Nor is there data to suggest that the media is running fewer PSAs as a whole. Data from our Public Service Advertising Analysis System, indicates that 1,091 or 76% of all U.S. TV stations regularly use national PSAs. Benchmark data from six typical PSA campaigns also show that an average TV campaign will receive 12,466 airplays on 274 stations and will generate in excess of $3 million worth of exposure. Cable TV, radio and outdoor will add another million, for a total of $4 million in ad equivalency value. When compared to your production costs, this is an excellent return on investment.

However, these results can only be achieved if you do everything right. Media outlets are unquestionably becoming more demanding about the types of PSAs they use, and you need to have a solid plan to get your issue on the air or in print.

Developing Strategies

To be successful in today's competitive PSA environment, there are several basic, but important strategies organizations should include in their PSA programs:

The first is to create very high-quality, high impact campaign materials that communicate the message very quickly and clearly. And it is important to recognize the comparative strengths of different types of media.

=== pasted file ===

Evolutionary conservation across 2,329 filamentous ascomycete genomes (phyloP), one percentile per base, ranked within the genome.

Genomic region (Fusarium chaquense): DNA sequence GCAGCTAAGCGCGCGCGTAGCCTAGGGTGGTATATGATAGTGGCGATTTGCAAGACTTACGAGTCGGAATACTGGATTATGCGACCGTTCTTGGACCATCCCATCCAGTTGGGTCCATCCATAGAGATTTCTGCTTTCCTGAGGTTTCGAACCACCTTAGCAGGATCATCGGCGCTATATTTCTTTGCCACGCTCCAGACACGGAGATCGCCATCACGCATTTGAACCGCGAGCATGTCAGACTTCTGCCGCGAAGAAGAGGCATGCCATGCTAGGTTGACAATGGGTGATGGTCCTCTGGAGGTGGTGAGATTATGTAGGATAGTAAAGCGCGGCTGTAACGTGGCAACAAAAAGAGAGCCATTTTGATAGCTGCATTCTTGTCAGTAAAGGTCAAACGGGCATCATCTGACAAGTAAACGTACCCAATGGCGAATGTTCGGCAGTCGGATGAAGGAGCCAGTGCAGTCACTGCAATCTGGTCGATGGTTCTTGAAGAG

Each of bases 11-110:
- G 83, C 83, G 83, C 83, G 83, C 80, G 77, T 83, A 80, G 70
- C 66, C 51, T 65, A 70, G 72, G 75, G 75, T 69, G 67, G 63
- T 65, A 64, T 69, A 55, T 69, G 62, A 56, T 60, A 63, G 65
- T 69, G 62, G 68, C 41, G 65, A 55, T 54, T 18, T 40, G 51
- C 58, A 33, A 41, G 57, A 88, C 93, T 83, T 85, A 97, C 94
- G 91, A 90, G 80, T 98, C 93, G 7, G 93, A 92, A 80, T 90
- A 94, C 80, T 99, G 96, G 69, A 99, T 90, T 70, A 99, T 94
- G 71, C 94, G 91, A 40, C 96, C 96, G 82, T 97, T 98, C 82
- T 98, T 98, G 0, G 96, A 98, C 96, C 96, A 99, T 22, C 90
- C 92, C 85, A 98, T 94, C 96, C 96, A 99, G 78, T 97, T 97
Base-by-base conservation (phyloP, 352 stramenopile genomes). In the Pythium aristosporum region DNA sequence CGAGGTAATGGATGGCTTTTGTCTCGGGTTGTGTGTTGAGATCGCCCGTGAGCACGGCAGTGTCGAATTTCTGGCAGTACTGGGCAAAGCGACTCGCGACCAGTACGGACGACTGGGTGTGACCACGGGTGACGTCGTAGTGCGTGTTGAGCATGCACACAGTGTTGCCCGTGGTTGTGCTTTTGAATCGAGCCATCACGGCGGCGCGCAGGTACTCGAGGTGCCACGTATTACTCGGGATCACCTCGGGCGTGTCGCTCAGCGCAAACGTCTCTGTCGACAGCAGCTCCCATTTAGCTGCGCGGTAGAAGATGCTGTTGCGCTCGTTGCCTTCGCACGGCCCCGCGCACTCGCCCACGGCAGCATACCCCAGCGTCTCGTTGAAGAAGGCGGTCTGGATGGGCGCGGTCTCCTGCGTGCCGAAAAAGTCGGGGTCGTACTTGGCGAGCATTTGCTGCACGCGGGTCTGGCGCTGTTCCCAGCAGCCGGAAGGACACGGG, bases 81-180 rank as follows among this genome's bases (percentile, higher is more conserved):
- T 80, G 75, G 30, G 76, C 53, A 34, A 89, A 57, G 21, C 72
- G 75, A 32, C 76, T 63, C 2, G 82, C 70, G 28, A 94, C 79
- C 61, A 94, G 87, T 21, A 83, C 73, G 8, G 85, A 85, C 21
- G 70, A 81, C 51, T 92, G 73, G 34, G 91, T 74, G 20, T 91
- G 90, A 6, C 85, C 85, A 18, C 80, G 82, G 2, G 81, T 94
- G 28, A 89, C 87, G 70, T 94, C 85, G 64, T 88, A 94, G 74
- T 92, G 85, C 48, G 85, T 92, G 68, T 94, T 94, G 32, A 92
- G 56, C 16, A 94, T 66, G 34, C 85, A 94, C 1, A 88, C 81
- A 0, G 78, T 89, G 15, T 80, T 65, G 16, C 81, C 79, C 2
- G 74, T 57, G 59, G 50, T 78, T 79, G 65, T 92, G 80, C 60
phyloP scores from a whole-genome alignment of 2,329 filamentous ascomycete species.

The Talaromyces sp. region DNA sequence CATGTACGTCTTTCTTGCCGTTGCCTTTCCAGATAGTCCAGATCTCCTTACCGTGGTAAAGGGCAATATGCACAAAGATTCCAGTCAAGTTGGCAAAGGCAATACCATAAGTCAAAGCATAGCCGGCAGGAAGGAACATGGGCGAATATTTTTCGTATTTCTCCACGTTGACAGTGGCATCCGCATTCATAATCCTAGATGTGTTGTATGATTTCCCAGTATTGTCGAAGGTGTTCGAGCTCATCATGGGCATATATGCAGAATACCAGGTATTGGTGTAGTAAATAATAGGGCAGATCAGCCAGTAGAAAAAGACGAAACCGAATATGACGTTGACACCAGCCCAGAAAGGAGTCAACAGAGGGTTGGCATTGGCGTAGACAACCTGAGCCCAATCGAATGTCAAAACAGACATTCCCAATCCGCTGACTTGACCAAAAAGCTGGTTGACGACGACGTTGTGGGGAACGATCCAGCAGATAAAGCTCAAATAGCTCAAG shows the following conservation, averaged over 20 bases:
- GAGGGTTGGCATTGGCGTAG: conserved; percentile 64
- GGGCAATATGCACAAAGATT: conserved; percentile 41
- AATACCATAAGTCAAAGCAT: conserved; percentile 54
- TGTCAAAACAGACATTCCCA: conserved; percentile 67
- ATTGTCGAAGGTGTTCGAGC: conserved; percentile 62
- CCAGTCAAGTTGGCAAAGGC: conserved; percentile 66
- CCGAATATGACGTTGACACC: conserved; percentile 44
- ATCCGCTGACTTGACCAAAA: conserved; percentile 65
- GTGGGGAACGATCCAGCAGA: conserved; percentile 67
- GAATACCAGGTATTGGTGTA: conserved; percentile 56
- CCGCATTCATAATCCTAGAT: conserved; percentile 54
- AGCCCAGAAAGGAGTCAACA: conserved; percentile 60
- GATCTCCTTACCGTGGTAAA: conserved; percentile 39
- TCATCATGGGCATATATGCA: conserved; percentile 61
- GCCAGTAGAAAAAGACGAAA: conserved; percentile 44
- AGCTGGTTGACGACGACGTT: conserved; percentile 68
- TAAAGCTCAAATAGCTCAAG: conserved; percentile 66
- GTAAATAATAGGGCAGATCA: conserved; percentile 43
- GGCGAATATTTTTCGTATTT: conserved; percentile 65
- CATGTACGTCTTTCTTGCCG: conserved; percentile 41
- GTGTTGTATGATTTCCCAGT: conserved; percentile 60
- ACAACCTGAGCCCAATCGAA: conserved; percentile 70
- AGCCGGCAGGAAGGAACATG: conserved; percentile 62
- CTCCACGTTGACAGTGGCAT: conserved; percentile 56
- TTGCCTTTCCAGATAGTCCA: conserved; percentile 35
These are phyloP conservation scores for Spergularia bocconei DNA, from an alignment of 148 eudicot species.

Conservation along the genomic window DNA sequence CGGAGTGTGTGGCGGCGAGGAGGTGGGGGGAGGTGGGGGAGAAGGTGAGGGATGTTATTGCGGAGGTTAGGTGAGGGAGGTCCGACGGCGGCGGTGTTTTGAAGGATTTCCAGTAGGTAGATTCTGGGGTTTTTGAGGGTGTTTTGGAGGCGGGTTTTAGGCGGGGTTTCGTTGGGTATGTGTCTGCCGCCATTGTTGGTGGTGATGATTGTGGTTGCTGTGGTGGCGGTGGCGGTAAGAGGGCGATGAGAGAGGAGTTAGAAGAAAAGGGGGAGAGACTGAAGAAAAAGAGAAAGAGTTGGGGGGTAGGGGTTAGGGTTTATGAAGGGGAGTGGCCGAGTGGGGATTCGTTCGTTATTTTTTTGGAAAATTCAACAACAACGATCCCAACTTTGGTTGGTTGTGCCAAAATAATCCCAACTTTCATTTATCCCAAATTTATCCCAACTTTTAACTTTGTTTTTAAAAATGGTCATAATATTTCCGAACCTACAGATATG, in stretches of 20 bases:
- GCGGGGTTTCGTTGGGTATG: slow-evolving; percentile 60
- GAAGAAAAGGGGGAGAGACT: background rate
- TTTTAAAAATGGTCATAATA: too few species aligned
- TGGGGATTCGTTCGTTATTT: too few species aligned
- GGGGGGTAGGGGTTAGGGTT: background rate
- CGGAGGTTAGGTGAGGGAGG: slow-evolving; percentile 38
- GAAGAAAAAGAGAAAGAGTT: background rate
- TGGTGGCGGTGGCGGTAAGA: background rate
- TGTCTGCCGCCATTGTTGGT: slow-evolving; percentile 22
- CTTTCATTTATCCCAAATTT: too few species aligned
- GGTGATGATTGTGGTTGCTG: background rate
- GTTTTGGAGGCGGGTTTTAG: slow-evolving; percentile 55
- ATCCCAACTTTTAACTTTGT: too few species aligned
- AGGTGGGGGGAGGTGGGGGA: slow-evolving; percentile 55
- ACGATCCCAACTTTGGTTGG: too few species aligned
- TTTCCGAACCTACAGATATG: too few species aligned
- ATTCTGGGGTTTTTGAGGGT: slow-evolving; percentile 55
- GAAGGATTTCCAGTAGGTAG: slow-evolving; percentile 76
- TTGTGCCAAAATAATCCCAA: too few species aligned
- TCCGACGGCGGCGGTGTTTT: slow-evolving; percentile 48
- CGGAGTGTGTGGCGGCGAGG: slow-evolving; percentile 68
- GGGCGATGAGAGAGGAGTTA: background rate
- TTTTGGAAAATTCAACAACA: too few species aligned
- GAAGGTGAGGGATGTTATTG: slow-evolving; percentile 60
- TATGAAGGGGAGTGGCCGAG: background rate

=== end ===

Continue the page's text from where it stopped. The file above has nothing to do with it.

Television, for example, is best employed to communicate a single idea quickly, leaving the "deep sell" to other media such as outdoor where there is more linger time. TV spots should maximize visual impact via the highest possible "production values," rather than "talking heads," or less interesting visual formats.

Radio PSAs should be professionally produced using interesting sound effects, and print ads should be designed to run in high-quality magazines, not just small weekly newspapers. You also need to provide the media as much flexibility as possible by sending your PSAs in various spot lengths and ad sizes. Since all PSAs are placed in unsold slots, no one knows what time or space will be available.

Next, it is important to develop a comprehensive. targeted distribution plan that capitalizes on the inherent strengths of different media. Each medium has strengths and weaknesses, and since the PSA producer cannot control timing, frequency and placement, it is important to use a broad media "mix.”